The NLT says “He must become greater and greater”, but those of us recalling older more literal translations recall the phrase, “He must increase, I must decrease.” This is all about humility… John knows he’s not the subject of his message, and he steadfastly refuses to take that place. When I used this with those in prophetic ministry, I used to give the example of Moses. We know two things about Moses that he had more of than anyone else — he had greater revelation of God than anyone else, and he was the most humble man on the face of the earth. John has this key lesson down pat: “It’s not about you.” Maybe he’s read and understood Ezekiel 36:22-31, where God lists sorts of wonderful things that God is about to do for the nation of Israel, all this stuff about cleansing them and ensuring they have good crops and giving them a new spirit and a heart of flesh instead of stone, no more disgrace — all great stuff. But he leads off the list by saying that he’s not doing this for their sake, but for the sake of his own name that they have profaned and disgraced with detestable practices, which they will remember after he blesses them. Humility is the first lesson, and it should be the most obvious. John knows he’s the subordinate, and that’s just fine with him. Contrast this with Diotrephes, “who loves to be first”, and whose pride leaves him condemned by name in scripture for eternity… his sin does not go unnoticed, pridefully lashing out to maintain his position. Ironically, center stage is what he wants, but it comes in a most dishonoring way.
2. You are the Friend, not the Bridegroom (v.29)
This is a big one, because people tend to forget that it’s not about them. And if it isn’t then what are they there for? Here’s the answer: you’re there to be the friend of the Bridegroom. The job of the Bridegroom’s friend is to prepare and care for the Bride (even as part of the Bride) for the Bridegroom that the Bride will one day present herself to him. The whole reason that the friend does this is for the sake of the Bride and the Bridegroom — it’s completely selfless; it has to be. This is critical, in fact, because it’s been the cause of many a downfall and many an injury within the body/bride of Christ. To prepare the Bride for another, one must love the Bride fully and act for her sake, and for the Bridegroom’s. At the risk of creating a vulgar image, if you put your hands on the Bride without love, for your own purposes, whatever you get out of it, you will abuse her. This is an illegal act for the friend of the Bridegroom. Instead, you must love her as one who occupies a position of trust: a friend, the “best man” at a wedding.
Leaders may often allow their own needs to be met through their ministry to others. In being “needed” by the church, they find their own significance and use this to build themselves up in their mind. This is not the place to find one’s worth and significance, as it drives the need to be engaged in the lives of others, transferring the benefit of the relationship from the parishioner to the minister. Again, this is a recipe for disaster that has caused pain and hurt to those in the pews as the pastor discards them to move onto another based on his own need to “help” others. This must be selfless, always bearing in mind that the actions are on behalf of others.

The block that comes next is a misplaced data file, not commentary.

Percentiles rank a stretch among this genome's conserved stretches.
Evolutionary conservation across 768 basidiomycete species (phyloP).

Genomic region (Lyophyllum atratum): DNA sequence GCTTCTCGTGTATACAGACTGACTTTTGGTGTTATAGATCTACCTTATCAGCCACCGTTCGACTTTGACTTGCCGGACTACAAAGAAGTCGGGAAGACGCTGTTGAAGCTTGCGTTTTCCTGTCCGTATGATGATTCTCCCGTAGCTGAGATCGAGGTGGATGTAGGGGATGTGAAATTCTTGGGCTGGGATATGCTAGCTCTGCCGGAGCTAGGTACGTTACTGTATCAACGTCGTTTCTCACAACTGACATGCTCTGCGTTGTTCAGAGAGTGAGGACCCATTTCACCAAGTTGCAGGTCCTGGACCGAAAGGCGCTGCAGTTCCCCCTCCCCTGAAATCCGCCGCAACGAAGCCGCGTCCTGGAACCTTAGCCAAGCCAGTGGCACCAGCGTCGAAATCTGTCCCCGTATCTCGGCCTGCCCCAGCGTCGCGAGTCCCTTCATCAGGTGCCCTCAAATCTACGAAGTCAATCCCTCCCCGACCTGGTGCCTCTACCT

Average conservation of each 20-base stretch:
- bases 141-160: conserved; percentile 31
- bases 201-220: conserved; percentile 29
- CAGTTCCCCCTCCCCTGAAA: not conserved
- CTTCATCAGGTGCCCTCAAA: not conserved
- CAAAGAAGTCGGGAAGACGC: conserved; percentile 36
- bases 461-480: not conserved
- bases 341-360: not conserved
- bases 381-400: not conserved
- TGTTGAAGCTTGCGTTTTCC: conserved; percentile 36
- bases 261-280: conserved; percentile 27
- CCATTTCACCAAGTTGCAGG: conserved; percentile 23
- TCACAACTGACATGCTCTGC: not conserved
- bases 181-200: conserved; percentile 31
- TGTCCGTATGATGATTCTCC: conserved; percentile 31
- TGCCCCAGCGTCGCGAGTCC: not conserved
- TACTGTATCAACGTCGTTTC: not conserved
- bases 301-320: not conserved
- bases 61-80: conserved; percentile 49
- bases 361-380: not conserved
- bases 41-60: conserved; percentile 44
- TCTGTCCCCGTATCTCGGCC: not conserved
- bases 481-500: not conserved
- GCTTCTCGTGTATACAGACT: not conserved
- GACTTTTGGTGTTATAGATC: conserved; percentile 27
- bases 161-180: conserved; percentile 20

It can be thankless, but the simple response should be, “We are unworthy servants who have simply done our duty.” Because once again, it’s not about us. It is fully expected that the apostles come last, as other leaders should also expect… “on display at the end of the procession, like men condemned to die in the arena.” It sounds ignoble, but it is in fact the call to leadership. Unfortunately, there are leaders who love praise from men more than praise from God… praise which feeds their personal needs and sends them back to “ministry” for more.
3. You Receive Only what Comes from Heaven (v.27)
Leaders can appear confident, outgoing and ambitious, which makes them attractive for others to follow. The ambition is the problem, as some have all sorts of wonderful plans and schemes to increase their “sphere of influence.” While their churches may grow, some of what happens can be simply the natural result of their own efforts, driven by consumer marketing under pressure from their ego. Looking to other churches or ministries, they may even become jealous at the success of another. The truth that John is stating here is that the “success” of a person’s ministry is derived by what God entrusts to him — no more, and no less. With this understanding, it is pointless to inflate one’s position by embellishing numbers, statistics, and accomplishments like the C.V. that bears little resemblance to the actual job applicant. John is content with what God has entrusted to him, and whether that increases or decreases is left to God as he remains faithful to what God has called him to do. Paul told the Romans not to think too highly of themselves, but to consider themselves with sober judgment. I think he meant that for all of us — or would have, if he’d known we’d still be reading. A caution is issued to the Colossians against those who “delight in false humility” and talk about their visions and revelations at length. They have been puffed up with pride in these notions — in other words, they think too much of themselves and make efforts to convey the idea that others should think so highly as well.
In a sense, these three things can be summed up in what I call “The Popeye Principle.” Of course you remember that great philosopher and theologian, Popeye, who was fond of saying, “I yam what I yam, and that’s all that I yam.” The Popeye Principle is simply this: Don’t try to be more than you yam.